As political, economic, societal, and technological factors begin affecting industries of all sectors (more rapidly than ever), the skills required within the workforce rapidly change too. In this article we will clarify the difference between upskilling and reskilling, as well as how we can identify and address the skills gaps created.
40% of workforce core skills will change by 2025 (source - World Economic Forum). As political, economic, societal, and technological factors begin affecting industries of all sectors (more rapidly than ever), the skills required within the workforce rapidly change too.
For example, the rise of digitalisation and automation has seen the requirement of a re-skilled workforce to effectively adapt. The move to renewable energy production sees the need for a re-skilled workforce to make the transition away from fossil fuels as smooth as possible.
This undoubtedly creates skills gaps that managers, leaders and employers need to be able to effectively identify and resolve as quickly as possible.
In this article we will clarify the difference between up-skilling and re-skilling, as well as how we can identify and address the emerging skills gaps.
What is the difference between re-skilling and up-skilling?
Whilst the terms are similar, there’s a subtle difference as outlined in the examples below.
Involves the replacement of existing skills/capabilities that are no longer relevant. For example, an in-store salesperson being re-skilled as customer service agent to prepare for the shift from brick-and-mortar to online e-commerce.
Involves the acquisition of higher level skills that are relevant and complementary to an existing skill-set. For example, this could be giving in-house (classroom) trainers who typically use MS PowerPoint the skills to author eLearning, to support the need for remote working.
Is up-skilling and re-skilling important?
In a report published by World Economic Forum called The Future of Jobs Report 2020 it is estimated that 40% of workforce core skills will change by 2025. This means that over the next five years (and beyond) the skills gaps within the workforce will be widening. As a result, operational capability will become less agile, efficient, and ultimately less profitable.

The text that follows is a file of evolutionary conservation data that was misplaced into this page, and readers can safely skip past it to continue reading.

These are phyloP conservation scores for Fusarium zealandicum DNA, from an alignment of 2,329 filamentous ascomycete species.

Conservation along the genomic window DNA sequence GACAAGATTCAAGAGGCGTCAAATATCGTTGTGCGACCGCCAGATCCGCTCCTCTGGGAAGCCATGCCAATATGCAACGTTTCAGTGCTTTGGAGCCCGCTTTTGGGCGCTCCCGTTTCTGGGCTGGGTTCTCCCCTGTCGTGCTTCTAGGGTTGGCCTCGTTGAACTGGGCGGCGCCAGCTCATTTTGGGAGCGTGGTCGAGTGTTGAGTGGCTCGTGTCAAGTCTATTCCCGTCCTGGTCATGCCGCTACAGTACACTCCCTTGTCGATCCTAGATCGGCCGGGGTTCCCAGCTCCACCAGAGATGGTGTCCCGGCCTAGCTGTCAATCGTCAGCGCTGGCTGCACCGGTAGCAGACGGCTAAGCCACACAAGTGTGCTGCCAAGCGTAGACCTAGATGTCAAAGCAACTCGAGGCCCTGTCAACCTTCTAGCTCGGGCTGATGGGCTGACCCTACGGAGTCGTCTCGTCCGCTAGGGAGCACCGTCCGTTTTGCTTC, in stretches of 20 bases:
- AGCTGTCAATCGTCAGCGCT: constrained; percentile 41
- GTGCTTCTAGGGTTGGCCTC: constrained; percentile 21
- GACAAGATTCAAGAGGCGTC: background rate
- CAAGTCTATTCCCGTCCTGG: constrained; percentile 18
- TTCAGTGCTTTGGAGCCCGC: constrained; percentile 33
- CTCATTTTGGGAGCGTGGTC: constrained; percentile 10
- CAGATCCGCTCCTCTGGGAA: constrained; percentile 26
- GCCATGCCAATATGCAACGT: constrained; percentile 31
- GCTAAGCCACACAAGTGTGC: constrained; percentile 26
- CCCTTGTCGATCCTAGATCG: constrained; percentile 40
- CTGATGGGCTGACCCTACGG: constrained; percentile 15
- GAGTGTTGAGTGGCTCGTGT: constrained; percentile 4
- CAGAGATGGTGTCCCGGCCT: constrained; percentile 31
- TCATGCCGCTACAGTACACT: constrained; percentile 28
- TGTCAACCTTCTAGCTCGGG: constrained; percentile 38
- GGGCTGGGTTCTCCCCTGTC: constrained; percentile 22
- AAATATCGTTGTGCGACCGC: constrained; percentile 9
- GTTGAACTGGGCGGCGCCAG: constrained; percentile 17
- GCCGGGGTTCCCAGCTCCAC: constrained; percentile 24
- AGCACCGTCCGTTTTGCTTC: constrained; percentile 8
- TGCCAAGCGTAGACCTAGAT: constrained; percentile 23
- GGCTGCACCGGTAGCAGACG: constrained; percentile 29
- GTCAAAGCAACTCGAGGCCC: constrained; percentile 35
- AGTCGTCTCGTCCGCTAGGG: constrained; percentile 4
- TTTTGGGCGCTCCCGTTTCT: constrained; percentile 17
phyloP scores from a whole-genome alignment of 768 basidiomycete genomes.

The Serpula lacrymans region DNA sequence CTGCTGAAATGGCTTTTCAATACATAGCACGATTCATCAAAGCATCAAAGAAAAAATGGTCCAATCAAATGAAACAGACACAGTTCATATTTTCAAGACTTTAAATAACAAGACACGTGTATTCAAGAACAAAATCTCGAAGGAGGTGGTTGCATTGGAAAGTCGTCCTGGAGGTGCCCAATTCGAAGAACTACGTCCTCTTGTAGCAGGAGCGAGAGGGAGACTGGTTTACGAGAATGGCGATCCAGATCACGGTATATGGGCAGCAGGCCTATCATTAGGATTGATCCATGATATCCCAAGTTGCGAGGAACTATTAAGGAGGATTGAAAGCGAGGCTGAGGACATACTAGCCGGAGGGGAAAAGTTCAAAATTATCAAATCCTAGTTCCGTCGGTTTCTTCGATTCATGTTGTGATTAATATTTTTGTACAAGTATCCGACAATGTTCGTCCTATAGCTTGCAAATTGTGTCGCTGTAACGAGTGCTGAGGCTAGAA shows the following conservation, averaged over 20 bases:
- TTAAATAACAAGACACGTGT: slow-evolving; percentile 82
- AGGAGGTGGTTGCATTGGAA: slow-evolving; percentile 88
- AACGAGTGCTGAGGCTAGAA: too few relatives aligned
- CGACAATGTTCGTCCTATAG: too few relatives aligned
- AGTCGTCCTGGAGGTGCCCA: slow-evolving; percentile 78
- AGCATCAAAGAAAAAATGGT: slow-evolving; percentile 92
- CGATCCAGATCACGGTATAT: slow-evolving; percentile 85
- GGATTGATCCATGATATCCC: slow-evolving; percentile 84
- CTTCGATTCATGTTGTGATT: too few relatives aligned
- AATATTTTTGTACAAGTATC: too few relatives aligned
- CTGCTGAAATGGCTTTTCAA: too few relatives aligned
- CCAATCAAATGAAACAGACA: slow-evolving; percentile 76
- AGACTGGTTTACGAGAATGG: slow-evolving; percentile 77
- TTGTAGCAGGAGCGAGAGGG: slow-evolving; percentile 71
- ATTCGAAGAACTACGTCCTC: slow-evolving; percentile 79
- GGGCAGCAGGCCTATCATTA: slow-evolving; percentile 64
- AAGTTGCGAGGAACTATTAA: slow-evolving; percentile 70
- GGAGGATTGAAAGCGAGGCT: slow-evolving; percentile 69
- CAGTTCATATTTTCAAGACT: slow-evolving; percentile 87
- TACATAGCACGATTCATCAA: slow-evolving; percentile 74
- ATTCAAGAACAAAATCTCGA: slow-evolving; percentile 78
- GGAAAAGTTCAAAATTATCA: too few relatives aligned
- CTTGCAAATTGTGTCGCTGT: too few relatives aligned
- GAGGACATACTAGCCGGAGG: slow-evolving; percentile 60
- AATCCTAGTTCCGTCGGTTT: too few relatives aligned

What is a skills gap?
A skills gap is the difference between skills required to perform a role / task and the skills the employee must have to fulfill that role / task.
The causes of skills gaps occur both inside and outside the organisation. For example, slow moving education systems struggle to keep pace with technological development, resulting in graduates leaving with outdated skills. Another example could be an employer looking to fill a vacancy with an experienced employee when the role may be breaking new ground, making the skills scarce in the talent pool.
An aging workforce may also exacerbate the issue, with older generations retiring and taking their knowledge, skills and experience with them, so younger generations do not have the opportunity to learn from them (knowledge transfer).
What is the solution?
The solution is a systematic programme of re-skilling and up-skilling the workforce. The best way to deploy this in an effective, efficient, and targeted approach, using a competency management system with training needs analysis, gap analysis and succession planning.
The next step...
With the acceleration of digitalisation, robotification and automation, the workforce skills gap will only become more important for organisations to tackle with appropriate strategies for up-skilling and re-skilling.
Some first steps to take are:
- Scenario planning i.e. looking to the future to establish what changes might affect your organisation's ability to perform and compete in your market.
- Gap analysis of your current capabilities in comparison to future need.
- Structured and focused training & development programmes.
- Identify opportunities for staff to become multidisciplinary practitioners to increase workforce versatility and adaptability.
- Mentorship schemes to support employees through the change programme.
- Knowledge transfer systems to ensure expertise is identified and successfully passed on in a structured way.
There is an easy way!
We’ve got one more step that makes the whole problem much easier to manage:
- Mapping skills to job profiles within a competency management system (CMS).
- Using standardised and non-subjective approaches to assess proficiency.
- Proactive training needs analysis and succession planning.
Using a competency management system such as SkillStation allows managers and leaders to understand the required skills associated with individual roles. Using a skills matrix report makes it easy to pinpoint the skills gaps and deliver training in a very focused way.
If you would like to know more about how to tackle up-skilling, re-skilling, or using a skills matrix to perform gap analysis, then get in touch! Our friendly team of experts are always happy to help!